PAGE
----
How this chaotic miracle comes together is the work of Mr. Coulton, Mr. Sabourin and Greg DiCostanzo, who is the “Storm” of Paul and Storm, and Drew Westphal, the chief operating officer of the partnership. Mr. Sabourin and I met to talk in the ship’s casino, a place we knew would be quiet. In a lounge across the way, the JoCo planners set up more than 40 vintage video game consoles, which drew a crowd day and night. On the casino side, the dealers had nothing to do. “Everybody here actually understands probability,” Mr. Sabourin joked.
These folks haven’t always had an entire ship to themselves. The first cruise attracted about 350 Coulton fans. It’s grown, year by year until three years ago they were able to book a ship. This year, the ship sold out. Next year’s cruise, on an even bigger ship, is selling out fast. No cruise yet has lost money, Mr. Sabourin said.
To Mr. Sabourin, the cruise is not just a job — in fact, a multimillion-dollar-enterprise — and exhausting fun, but also a mission. The organizers seek a diverse cast of performers and passengers. The cruise also raised some $80,000 for Puerto Rico after 2017’s devastating Hurricane Maria.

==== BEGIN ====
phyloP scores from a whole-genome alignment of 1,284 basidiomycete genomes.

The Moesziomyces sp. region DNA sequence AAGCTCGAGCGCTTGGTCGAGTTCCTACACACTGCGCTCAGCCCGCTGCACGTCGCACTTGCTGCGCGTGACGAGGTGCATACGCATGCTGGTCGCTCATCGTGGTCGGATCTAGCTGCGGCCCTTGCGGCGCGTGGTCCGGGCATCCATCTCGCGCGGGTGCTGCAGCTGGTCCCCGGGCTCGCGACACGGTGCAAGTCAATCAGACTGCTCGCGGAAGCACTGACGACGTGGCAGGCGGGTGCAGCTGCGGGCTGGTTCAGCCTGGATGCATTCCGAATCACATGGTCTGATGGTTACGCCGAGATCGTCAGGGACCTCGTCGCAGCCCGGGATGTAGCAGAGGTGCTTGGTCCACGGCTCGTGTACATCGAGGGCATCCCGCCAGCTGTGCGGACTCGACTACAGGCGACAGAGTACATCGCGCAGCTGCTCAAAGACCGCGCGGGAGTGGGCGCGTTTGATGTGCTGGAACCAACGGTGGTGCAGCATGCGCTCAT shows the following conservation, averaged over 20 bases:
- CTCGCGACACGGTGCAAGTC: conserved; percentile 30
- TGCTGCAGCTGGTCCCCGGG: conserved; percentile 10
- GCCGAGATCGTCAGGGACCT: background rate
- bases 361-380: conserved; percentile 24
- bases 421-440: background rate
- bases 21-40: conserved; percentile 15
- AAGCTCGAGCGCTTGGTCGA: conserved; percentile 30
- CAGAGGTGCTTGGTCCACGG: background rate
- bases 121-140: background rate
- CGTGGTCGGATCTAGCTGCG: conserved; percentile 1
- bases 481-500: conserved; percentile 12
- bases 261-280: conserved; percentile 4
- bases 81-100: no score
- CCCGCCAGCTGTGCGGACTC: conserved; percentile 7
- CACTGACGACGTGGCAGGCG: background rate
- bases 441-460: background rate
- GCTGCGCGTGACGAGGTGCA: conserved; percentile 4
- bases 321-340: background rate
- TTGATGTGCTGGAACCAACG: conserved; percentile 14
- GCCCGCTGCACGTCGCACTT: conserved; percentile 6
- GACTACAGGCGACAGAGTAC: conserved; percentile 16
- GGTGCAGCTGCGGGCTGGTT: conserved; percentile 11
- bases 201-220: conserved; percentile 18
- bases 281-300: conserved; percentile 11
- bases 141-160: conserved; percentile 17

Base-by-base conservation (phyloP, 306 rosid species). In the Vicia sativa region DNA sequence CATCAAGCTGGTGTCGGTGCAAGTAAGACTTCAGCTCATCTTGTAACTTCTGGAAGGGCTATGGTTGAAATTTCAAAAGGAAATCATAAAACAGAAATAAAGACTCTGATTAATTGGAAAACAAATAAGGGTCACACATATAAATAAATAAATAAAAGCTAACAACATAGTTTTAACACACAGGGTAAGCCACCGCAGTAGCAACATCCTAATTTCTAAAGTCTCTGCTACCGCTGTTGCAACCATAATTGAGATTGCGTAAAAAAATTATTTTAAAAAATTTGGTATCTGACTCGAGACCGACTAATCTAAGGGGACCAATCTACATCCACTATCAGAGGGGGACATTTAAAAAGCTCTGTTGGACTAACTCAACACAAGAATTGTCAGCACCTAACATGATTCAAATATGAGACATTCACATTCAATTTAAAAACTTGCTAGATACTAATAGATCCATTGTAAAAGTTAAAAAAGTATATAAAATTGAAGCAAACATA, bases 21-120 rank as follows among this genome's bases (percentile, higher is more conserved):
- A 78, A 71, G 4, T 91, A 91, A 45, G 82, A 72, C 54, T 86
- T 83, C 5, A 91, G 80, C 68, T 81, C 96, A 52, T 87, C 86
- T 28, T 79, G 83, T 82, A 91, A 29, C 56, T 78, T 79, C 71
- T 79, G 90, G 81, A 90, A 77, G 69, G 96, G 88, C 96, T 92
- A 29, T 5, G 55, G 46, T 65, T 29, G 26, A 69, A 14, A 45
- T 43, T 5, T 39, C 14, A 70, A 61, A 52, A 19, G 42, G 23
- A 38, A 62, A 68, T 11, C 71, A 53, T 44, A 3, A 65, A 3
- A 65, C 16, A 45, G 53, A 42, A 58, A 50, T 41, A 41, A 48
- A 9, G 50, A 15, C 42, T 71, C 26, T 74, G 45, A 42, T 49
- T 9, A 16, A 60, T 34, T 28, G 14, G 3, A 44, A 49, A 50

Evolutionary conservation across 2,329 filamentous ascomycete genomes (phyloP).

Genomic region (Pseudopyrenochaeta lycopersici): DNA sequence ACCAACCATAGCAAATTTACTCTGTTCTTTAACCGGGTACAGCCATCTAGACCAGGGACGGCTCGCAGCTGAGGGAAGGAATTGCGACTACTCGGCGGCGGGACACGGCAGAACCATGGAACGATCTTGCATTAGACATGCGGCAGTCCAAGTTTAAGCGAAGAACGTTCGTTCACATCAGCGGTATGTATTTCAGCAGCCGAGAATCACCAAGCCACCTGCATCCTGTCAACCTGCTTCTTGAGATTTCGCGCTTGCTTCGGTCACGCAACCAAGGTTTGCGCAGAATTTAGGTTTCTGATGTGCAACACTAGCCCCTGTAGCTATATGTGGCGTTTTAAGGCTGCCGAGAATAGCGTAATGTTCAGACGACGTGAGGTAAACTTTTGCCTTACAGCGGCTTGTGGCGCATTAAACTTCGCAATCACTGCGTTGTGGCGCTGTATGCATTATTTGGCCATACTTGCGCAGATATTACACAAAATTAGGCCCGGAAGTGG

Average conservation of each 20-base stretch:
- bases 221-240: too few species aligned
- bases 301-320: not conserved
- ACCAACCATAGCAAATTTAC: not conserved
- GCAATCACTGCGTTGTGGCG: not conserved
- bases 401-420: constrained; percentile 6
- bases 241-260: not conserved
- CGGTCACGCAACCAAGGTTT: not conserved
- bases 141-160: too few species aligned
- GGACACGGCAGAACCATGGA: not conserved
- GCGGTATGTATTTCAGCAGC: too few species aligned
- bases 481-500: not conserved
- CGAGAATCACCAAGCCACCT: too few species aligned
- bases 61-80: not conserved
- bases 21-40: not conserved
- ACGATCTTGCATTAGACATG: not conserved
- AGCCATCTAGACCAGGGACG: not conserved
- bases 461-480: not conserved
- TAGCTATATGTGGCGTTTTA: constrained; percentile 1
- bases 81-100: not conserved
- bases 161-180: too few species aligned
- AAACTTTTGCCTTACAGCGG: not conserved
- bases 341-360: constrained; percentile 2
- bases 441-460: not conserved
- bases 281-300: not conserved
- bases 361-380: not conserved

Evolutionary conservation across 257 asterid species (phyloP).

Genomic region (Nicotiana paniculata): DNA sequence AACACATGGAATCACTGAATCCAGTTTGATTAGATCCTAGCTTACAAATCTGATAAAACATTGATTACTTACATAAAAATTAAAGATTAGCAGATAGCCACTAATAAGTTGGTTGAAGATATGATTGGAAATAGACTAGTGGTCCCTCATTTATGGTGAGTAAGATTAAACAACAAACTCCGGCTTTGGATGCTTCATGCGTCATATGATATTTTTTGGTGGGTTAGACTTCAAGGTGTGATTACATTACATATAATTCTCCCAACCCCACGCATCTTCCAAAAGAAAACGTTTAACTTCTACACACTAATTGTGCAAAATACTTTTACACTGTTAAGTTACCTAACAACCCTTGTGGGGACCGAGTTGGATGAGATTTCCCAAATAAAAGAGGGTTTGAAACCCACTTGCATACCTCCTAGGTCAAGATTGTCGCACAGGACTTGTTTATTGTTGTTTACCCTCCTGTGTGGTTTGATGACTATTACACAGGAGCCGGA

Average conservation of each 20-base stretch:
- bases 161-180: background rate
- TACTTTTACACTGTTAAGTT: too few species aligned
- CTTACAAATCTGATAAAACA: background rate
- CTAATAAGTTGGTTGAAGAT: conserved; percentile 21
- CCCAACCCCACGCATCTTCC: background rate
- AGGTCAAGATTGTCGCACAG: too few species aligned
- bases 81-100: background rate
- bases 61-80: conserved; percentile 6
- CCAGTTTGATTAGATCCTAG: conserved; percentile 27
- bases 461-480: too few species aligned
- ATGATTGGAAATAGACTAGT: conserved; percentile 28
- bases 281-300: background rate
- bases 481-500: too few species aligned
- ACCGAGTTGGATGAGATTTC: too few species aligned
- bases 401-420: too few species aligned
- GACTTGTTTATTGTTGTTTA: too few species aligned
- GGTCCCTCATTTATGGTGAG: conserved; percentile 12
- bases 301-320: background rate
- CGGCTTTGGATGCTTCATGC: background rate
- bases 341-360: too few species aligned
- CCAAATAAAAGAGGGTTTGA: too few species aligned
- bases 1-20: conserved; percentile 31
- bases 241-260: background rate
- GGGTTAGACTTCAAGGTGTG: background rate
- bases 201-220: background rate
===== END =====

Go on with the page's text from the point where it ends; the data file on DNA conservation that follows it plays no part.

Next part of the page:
“We’re helping bring people joy, helping them learn new things and getting them out of their comfort zone,” Mr. Sabourin said. “I want people to be better for having attended this event. Maybe that sounds lofty from someone who writes humorous music for a living, or incongruous for an event happening on a giant floating hotel. But I stand by it.”
To the brink of disaster
The third night of the cruise started with an LGBT-friendly dance party on the open deck of the ship as it slipped out of the pier at Tortola. The mood was light, and the D.J., Riz Rollins, spun songs with his husband, Rob Green. Before his first cruise last year, he said, he’d expected a very white crowd, given the reputation of nerds, but was pleased to encounter a more diverse group. “I didn’t know what a ‘blerd’ was until the cruise,” he said, using the portmanteau term for black nerds. He marveled, too, at the degree to which the JoCo culture is participatory. “It’s the first time I ever saw people dance — to karaoke.”
The next night was supposed to be the biggest show of the trip, an outdoor concert in a San Juan, P.R., park after a day wandering the city. The lineup included well-known performers like Aimee Mann and Jill Sobule, and the headliners were They Might Be Giants. (Ms. Mann, a Grammy-winning singer-songwriter who is anything but nerdy, said in an interview that “It’s not really my crowd, but Jonathan encompasses a lot of different things under his umbrella.”)